Caring for patients in the terminal phase of Alzheimer’s disease

Alicja Klich-Rączka

Affiliation and address for correspondence
Aktualn Neurol 2023; 23 (4): 151–157
DOI: 10.15557/AN.2023.0023

Regardless of the aetiology of dementia, its terminal phase has a similar clinical picture. This is when progressive multi-organ dysfunction and, ultimately, death occur. At this stage, the therapy of cognitive dysfunction loses its dominant role in favour of treatment that reduces the severity of behavioural disorders and, above all, efforts to intensify the care and ensure the comfort of the patient. Dementia usually coexists with other conditions, presenting a difficult and complex medical and care problem. In these patients, pharmacotherapy for all disorders should be limited to what is necessary, taking into account the multi-drug nature of the disease, as well as the short life expectancy of patients. The benefits versus side effects of therapy should be weighed very carefully, and unnecessary diagnostics, invasive procedures, unnecessary surgery, and burdensome therapeutic interventions classified as persistent therapy (futile care) should be eliminated. In terminal dementia, unnecessary hospitalisations should also be avoided due to the high risk of complications (infections, delirium, bedsores, thromboembolic complications, further deterioration of functional capacity, increased institutionalisation rates, and mortality). In Poland, the primary caregivers for patients with dementia are family members. As the disease progresses, care becomes round-the-clock, imposing a huge burden on the caregiver. At the same time, family caregivers receive little institutional support.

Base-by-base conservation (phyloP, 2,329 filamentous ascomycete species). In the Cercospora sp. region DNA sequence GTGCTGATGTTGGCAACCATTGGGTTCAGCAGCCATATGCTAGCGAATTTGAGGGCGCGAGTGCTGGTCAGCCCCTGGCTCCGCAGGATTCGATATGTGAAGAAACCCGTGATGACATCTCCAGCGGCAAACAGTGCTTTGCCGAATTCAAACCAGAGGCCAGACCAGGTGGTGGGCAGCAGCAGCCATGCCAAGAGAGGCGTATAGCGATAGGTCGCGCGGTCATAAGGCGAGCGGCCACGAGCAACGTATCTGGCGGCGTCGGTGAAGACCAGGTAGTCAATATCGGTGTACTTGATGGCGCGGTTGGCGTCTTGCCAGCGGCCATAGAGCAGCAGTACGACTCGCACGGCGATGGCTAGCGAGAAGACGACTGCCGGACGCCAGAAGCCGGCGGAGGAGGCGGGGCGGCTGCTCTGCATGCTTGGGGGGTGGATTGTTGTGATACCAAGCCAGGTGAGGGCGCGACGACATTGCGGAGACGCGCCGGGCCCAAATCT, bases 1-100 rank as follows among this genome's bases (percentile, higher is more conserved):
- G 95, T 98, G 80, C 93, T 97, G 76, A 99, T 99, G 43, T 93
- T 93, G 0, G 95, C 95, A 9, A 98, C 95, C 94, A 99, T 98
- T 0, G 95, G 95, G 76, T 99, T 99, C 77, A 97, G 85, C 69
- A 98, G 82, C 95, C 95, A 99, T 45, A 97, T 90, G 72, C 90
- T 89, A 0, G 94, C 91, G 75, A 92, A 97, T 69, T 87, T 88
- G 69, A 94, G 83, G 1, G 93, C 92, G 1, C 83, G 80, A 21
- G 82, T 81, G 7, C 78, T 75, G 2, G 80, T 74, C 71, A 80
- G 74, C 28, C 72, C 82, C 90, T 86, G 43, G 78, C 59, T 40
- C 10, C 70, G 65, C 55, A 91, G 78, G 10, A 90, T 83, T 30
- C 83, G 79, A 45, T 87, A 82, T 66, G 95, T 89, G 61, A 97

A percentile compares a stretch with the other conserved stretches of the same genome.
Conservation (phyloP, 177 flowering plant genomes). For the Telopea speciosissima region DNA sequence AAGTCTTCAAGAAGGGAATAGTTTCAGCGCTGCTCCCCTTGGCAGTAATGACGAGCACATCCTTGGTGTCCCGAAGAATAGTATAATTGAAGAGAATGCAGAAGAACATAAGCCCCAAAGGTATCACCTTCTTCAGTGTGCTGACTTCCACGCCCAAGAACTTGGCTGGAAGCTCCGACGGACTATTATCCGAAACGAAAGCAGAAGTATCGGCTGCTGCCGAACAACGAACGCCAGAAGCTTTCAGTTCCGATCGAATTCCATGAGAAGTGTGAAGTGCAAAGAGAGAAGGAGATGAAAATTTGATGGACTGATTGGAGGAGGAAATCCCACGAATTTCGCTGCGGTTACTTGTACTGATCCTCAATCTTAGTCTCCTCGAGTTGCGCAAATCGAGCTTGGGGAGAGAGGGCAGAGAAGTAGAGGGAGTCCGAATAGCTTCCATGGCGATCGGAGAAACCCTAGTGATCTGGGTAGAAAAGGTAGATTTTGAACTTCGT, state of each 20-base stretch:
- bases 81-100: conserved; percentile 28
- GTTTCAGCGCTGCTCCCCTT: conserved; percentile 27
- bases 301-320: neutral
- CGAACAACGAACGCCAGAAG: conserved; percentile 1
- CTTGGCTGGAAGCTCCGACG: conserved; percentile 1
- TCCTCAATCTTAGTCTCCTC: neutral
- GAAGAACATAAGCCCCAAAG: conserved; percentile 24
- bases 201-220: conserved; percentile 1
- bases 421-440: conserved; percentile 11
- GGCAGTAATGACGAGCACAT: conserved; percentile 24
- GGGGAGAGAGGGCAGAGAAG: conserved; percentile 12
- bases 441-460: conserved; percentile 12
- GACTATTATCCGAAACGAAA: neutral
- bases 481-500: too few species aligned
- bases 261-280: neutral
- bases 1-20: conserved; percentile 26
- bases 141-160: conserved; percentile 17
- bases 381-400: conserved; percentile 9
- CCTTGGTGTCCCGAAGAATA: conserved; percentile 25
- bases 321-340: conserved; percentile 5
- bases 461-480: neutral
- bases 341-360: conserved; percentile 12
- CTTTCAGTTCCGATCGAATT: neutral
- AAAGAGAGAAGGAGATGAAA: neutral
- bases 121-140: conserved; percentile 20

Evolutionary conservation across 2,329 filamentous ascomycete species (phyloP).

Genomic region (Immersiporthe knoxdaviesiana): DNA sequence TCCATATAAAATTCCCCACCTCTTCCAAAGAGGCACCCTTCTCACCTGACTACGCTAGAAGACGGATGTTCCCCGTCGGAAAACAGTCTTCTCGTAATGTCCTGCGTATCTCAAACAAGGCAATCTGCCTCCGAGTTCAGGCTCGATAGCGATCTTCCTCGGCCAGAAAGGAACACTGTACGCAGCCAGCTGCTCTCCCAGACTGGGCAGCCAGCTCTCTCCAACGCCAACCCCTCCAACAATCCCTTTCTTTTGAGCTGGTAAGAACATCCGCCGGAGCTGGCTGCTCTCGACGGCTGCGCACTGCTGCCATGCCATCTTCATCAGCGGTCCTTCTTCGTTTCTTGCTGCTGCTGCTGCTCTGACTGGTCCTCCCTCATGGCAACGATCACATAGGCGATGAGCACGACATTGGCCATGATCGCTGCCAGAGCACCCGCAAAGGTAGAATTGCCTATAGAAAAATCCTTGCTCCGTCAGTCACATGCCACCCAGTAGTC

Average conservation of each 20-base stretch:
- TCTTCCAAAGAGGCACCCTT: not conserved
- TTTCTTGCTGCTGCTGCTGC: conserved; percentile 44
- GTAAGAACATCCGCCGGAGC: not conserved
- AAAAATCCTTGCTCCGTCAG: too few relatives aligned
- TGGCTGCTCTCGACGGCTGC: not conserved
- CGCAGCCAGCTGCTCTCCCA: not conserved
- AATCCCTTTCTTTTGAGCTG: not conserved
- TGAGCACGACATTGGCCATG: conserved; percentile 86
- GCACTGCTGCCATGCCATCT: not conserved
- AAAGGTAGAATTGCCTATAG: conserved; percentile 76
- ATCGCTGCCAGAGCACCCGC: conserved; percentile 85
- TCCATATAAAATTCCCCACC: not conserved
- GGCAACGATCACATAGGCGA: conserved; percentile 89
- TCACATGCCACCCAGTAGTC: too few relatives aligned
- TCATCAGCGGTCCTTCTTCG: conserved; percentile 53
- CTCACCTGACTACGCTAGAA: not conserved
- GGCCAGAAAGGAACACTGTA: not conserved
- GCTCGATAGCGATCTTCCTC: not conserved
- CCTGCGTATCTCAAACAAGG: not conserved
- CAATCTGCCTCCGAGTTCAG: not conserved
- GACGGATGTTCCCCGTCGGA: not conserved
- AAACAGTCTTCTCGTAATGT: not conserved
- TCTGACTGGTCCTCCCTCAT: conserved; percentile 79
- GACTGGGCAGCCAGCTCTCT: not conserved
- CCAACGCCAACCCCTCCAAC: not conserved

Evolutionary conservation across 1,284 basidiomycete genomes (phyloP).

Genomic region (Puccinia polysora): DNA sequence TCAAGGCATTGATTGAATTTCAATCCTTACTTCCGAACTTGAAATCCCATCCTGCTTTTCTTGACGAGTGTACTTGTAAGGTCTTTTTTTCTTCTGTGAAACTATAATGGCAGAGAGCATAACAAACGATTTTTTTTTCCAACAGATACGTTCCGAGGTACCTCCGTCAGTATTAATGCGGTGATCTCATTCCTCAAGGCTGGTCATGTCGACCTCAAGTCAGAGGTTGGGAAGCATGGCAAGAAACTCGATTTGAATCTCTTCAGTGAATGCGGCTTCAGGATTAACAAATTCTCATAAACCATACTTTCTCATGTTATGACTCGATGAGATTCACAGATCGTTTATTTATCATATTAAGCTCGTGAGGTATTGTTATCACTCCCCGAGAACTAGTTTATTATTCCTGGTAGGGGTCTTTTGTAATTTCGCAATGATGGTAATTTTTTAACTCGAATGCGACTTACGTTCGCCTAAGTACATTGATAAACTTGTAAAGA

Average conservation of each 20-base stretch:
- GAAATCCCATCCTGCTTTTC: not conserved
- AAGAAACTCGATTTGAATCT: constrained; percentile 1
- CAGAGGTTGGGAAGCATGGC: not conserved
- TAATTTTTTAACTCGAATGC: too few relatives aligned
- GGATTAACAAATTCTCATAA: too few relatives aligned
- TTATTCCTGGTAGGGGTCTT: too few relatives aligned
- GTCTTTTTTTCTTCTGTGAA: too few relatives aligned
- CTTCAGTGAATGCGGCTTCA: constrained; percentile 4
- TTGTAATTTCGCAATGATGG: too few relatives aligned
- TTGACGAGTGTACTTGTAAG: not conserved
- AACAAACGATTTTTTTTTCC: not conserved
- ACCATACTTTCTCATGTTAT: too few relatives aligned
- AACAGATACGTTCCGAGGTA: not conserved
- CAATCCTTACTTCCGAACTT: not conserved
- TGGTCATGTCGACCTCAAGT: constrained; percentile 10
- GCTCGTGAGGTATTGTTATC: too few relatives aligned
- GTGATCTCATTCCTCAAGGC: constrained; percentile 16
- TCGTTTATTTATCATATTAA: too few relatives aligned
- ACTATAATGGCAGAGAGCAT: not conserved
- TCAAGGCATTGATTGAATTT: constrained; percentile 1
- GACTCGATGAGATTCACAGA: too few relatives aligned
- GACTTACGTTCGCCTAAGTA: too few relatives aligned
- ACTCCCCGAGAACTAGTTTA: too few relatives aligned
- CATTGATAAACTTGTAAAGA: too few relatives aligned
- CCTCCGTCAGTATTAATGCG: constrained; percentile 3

terminal dementia, caregiving, multimorbidity

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